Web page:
Additional Taps (optional)

The primary Homebrew Cask Tap includes most of the Casks that a typical user will be interested in. There are a few additional Taps where we store different kinds of Casks.

Tap name description
Homebrew/cask-versions contains alternate versions of Casks (e.g. betas, nightly releases, old versions)
Homebrew/cask-fonts contains Casks that install fonts
Homebrew/cask-eid contains Casks that install electronic identity card software of various countries
Homebrew/cask-drivers contains Casks that install drivers for various devices

You can tap any of the above with a brew tap command:

$ brew tap <tap_name>

after which, Casks from the new Tap will be available to search or install just like Casks from the main Tap. brew update will automatically keep your new Tap up to date.

You may also specify a fully-qualified Cask token (which includes the Tap) for any brew cask command. This will implicitly add the Tap if you have not previously added it with brew tap:

$ brew cask install homebrew/cask-fonts/font-symbola


brew cask accepts a number of options:

  • --version: print version and exit
  • --debug: output debug information
  • --no-binaries: skip symlinking executable binaries into /usr/local/bin
  • --require-sha: abort installation of cask if no checksum is defined
  • --language=<iso-language>[,<iso-language> ... ] changes the language of the cask to be installed. The first matching language is used, otherwise it uses the default language of the cask.

You can also modify the default installation locations used when issuing brew cask install:

  • --appdir=/my/path changes the path where the applications will be moved. Default is /Applications.
  • --fontdir=/my/path changes the path for Fonts. Default is ~/Library/Fonts.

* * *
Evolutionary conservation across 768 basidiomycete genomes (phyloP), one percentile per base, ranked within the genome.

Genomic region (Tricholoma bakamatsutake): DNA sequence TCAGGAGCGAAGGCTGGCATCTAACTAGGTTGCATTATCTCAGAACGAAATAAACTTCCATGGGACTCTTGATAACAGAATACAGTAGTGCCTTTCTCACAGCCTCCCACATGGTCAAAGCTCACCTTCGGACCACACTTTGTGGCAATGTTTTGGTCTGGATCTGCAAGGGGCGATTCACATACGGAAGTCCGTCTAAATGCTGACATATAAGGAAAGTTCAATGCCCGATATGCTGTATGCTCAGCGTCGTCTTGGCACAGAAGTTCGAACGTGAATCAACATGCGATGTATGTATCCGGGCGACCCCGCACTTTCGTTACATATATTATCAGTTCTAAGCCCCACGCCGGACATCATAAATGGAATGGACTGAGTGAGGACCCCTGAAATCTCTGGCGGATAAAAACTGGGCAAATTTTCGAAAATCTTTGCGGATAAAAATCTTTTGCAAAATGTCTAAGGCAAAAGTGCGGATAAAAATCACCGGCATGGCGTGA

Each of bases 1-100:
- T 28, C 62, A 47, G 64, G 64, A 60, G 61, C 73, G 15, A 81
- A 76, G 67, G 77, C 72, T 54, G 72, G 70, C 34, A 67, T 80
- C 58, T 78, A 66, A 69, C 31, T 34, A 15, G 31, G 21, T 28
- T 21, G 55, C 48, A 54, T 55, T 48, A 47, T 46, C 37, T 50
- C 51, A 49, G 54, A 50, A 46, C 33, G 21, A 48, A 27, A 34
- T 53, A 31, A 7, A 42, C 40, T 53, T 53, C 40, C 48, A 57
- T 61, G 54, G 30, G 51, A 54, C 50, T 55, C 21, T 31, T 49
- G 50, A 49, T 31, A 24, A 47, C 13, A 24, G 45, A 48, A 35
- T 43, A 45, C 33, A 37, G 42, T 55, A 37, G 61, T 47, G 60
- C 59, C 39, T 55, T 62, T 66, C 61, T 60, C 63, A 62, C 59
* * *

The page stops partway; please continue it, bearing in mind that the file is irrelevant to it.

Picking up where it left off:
• See man brew-cask for the other default installation locations and the flags to change them.

To make these settings persistent, you might want to add the following line to your .bash_profile or .zshenv:

# Specify your defaults in this environment variable
export HOMEBREW_CASK_OPTS="--appdir=~/Applications --fontdir=/Library/Fonts"

Note that you still can override the environment variable HOMEBREW_CASK_OPTS by explicitly providing options in the command line:

# Will force the Chrome app to be moved to /Applications
# even though HOMEBREW_CASK_OPTS specified ~/Applications
$ brew cask install --appdir="/Applications" google-chrome

Other Ways to Specify a Cask

Most brew cask commands can accept a Cask token as an argument. As described above, the token on the command line can take the form of:

  • A simple token, eg: google-chrome.
  • A fully-qualified token which includes the Tap, eg: homebrew/cask-fonts/font-symbola.

brew cask also accepts three other forms as arguments:

  • A path to a Cask file, eg: /usr/local/Library/Taps/Homebrew/homebrew-cask/Casks/google-chrome.rb.
  • A curl-retrievable URI to a Cask file, eg:
  • A file in the current working directory, eg: my-modfied-google-chrome.rb. Note that matching Tapped Cask tokens will be preferred over this form when there is a conflict. To force the use of a Cask file in the current directory, specify a pathname with slashes, eg: ./google-chrome.rb.

The last three forms are intended for users who wish to maintain private Casks.


You can add Casks to your existing (or new) Taps: just create a directory named Casks inside your Tap, put your Cask files there, and everything will just work.